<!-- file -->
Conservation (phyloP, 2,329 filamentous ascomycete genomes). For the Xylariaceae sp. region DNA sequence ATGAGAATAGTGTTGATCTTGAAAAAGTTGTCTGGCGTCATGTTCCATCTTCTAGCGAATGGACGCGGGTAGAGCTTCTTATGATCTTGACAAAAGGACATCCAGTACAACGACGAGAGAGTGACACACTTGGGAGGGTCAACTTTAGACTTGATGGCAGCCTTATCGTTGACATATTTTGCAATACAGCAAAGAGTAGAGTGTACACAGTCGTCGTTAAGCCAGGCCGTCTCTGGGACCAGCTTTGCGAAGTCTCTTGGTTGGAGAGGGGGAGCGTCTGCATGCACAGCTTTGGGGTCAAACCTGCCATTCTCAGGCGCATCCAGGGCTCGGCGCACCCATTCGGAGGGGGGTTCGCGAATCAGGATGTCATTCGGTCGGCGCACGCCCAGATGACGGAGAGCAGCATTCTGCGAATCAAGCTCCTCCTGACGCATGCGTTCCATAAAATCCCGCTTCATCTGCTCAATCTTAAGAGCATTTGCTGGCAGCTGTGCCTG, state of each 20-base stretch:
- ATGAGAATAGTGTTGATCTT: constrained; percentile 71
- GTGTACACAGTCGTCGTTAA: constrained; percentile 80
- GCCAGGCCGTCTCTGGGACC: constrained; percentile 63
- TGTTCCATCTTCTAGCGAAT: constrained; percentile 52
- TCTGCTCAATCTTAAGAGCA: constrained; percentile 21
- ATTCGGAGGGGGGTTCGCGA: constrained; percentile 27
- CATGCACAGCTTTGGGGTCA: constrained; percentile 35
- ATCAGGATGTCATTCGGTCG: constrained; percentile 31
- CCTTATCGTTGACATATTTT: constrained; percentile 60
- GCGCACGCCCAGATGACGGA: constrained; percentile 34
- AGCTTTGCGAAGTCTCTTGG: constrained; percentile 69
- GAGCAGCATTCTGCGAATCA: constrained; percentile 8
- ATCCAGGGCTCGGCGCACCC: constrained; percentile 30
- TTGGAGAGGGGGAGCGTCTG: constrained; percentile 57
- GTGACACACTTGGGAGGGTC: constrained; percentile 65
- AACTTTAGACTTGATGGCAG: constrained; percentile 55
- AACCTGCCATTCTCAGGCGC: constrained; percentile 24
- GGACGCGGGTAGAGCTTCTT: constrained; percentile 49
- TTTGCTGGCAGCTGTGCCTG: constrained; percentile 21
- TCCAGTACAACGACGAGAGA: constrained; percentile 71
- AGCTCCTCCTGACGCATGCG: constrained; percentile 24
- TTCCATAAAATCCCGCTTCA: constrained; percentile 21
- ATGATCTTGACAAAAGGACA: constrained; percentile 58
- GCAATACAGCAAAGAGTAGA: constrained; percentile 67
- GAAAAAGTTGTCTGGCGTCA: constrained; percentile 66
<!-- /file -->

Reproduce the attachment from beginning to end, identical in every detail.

Conservation (phyloP, 2,329 filamentous ascomycete genomes). For the Xylariaceae sp. region DNA sequence ATGAGAATAGTGTTGATCTTGAAAAAGTTGTCTGGCGTCATGTTCCATCTTCTAGCGAATGGACGCGGGTAGAGCTTCTTATGATCTTGACAAAAGGACATCCAGTACAACGACGAGAGAGTGACACACTTGGGAGGGTCAACTTTAGACTTGATGGCAGCCTTATCGTTGACATATTTTGCAATACAGCAAAGAGTAGAGTGTACACAGTCGTCGTTAAGCCAGGCCGTCTCTGGGACCAGCTTTGCGAAGTCTCTTGGTTGGAGAGGGGGAGCGTCTGCATGCACAGCTTTGGGGTCAAACCTGCCATTCTCAGGCGCATCCAGGGCTCGGCGCACCCATTCGGAGGGGGGTTCGCGAATCAGGATGTCATTCGGTCGGCGCACGCCCAGATGACGGAGAGCAGCATTCTGCGAATCAAGCTCCTCCTGACGCATGCGTTCCATAAAATCCCGCTTCATCTGCTCAATCTTAAGAGCATTTGCTGGCAGCTGTGCCTG, state of each 20-base stretch:
- ATGAGAATAGTGTTGATCTT: constrained; percentile 71
- GTGTACACAGTCGTCGTTAA: constrained; percentile 80
- GCCAGGCCGTCTCTGGGACC: constrained; percentile 63
- TGTTCCATCTTCTAGCGAAT: constrained; percentile 52
- TCTGCTCAATCTTAAGAGCA: constrained; percentile 21
- ATTCGGAGGGGGGTTCGCGA: constrained; percentile 27
- CATGCACAGCTTTGGGGTCA: constrained; percentile 35
- ATCAGGATGTCATTCGGTCG: constrained; percentile 31
- CCTTATCGTTGACATATTTT: constrained; percentile 60
- GCGCACGCCCAGATGACGGA: constrained; percentile 34
- AGCTTTGCGAAGTCTCTTGG: constrained; percentile 69
- GAGCAGCATTCTGCGAATCA: constrained; percentile 8
- ATCCAGGGCTCGGCGCACCC: constrained; percentile 30
- TTGGAGAGGGGGAGCGTCTG: constrained; percentile 57
- GTGACACACTTGGGAGGGTC: constrained; percentile 65
- AACTTTAGACTTGATGGCAG: constrained; percentile 55
- AACCTGCCATTCTCAGGCGC: constrained; percentile 24
- GGACGCGGGTAGAGCTTCTT: constrained; percentile 49
- TTTGCTGGCAGCTGTGCCTG: constrained; percentile 21
- TCCAGTACAACGACGAGAGA: constrained; percentile 71
- AGCTCCTCCTGACGCATGCG: constrained; percentile 24
- TTCCATAAAATCCCGCTTCA: constrained; percentile 21
- ATGATCTTGACAAAAGGACA: constrained; percentile 58
- GCAATACAGCAAAGAGTAGA: constrained; percentile 67
- GAAAAAGTTGTCTGGCGTCA: constrained; percentile 66